10 The king said to Haman, “Go quickly! Take the robe and the horse, just as you suggested, for Mordecai the Jew, who sits at the king’s gate! Do not neglect anything that you recommended.”  Esther 6:7-10 (TLV)

Nothing could deflate and embitter Haman faster than being forced to grant these honors to Mordecai, whom he had planned to hang on high gallows.  But Haman’s day was about to get much worse at the banquet, where Queen Esther revealed her heritage to the king and showed that the full blame for the dreadful decree belonged to Haman.

So Queen Esther answered, “If I have found favor in the eyes of the king, and if it pleases the king, grant me my life—this is my petition. And spare the life of my people—this is my request! For we have been sold, I and my people, for destruction, slaughter and annihilation. If we had simply been sold as male and female slaves, I would have remained silent, for such distress would not be worth disturbing the king.”

King Ahasuerus responded to Queen Esther, “Who is he? Where is the man that presumed to do this?”

Esther replied, “The man—the adversary and foe—is this wicked Haman!”

Then Haman was terrified before the king and queen.  Esther 7:3-6 (TLV)

At this, King Ahasuerus began to have another of his famous temper tantrums.  Looking for ways to punish the guilty Haman, he got some timely advice.

Harbonah, one of the eunuchs attending the king, said, “Look, a gallows fifty cubits high is standing next to Haman’s house. Haman himself made it for Mordecai, who spoke good on behalf of the king!”

The king said, “Hang him on it!” 10 So they hanged Haman on the gallows that he had prepared for Mordecai. Then the king’s rage subsided.  Esther 7:9-10 (TLV)

This being done, the king felt relief, then granted all of Haman’s estate to Mordecai, who took Haman’s place as the king’s chief advisor.  They were then able to issue a second decree which allowed the Jewish people throughout the empire to defend themselves, which they did quite effectively.  This event is celebrated each year by the Jewish festival of Purim.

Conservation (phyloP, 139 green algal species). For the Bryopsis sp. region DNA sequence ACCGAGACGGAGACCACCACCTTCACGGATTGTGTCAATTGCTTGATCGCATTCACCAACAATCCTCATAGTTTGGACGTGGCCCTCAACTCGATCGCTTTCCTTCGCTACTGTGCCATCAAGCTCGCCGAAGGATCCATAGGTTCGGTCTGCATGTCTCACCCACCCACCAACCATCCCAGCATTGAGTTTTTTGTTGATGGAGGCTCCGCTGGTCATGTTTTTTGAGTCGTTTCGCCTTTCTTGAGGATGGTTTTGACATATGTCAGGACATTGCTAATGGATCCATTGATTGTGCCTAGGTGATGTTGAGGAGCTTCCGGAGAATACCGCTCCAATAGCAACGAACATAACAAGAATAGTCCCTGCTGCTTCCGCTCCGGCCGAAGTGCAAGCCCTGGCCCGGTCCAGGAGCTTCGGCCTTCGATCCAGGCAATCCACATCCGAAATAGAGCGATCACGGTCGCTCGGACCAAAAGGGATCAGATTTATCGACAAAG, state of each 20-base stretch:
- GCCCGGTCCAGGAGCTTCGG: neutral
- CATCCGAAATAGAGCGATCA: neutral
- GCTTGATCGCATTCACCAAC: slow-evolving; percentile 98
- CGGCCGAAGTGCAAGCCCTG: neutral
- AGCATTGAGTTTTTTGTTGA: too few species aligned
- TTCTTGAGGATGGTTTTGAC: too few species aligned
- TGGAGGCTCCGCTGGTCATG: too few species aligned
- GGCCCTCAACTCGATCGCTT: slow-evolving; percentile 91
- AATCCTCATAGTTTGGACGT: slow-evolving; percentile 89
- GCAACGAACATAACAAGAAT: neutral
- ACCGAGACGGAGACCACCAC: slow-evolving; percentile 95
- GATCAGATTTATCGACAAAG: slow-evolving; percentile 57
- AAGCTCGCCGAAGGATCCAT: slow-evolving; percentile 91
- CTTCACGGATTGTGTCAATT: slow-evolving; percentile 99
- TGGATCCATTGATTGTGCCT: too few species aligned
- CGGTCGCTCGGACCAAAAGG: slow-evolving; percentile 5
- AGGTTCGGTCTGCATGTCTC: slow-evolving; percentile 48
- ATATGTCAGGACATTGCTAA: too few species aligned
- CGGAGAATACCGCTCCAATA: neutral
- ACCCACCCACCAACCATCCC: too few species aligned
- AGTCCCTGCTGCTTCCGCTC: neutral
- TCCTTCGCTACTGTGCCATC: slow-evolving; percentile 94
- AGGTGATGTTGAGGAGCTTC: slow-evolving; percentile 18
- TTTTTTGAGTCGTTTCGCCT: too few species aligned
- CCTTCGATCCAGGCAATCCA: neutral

Reflection

Though the name of God is not mentioned in the book of Esther, His presence is revealed all through it by the many timely events that blessed and protected His people.

What events in your life have produced blessings for you, perhaps without realizing that God was behind it?

Lord, we thank You for Your loving presence in our lives, often before we even know You are there.  We thank You for the beauty of Your creation in the heavens and on earth, and for Your glory that we see reflected in it.  Help us to reflect Your loving presence and glory to those around us.  We ask this in Jesus’ name, Amen.

An Evil Manipulation – Esther 3

    
11 Though they plot evil against you
    and devise wicked schemes, they cannot succeed.  Psalm 21:11 (NIV)

Throughout history, cunning people have often been able to manipulate their way into positions of power and influence.  This was true back in the time of Esther, whom God had elevated to Queen of Persia in order to protect and preserve His people.

The evil Haman was an advisor to King Ahasuerus who was able to charm his way into the king’s favor.  The king promoted prideful Haman into a position where he must now be bowed down to by all people in the empire as he represented the king himself.  But faithful Mordecai saw through Haman and refused to do so. 

Some time later King Ahasuerus promoted Haman, son of Hammedatha the Agagite, elevating him and setting his chair above all the officials who were with him. All the king’s servants who were at the king’s gate bowed down and paid honor to Haman, for the king had commanded it. But Mordecai would not bow down or pay him honor.

Then the king’s servants who were at the king’s gate said to Mordecai, “Why are you disobeying the king’s command?” Day after day, they spoke to him but he would not listen to them. Therefore they told Haman in order to see whether Mordecai’s resolve would prevail, for he had told them that he was a Jew.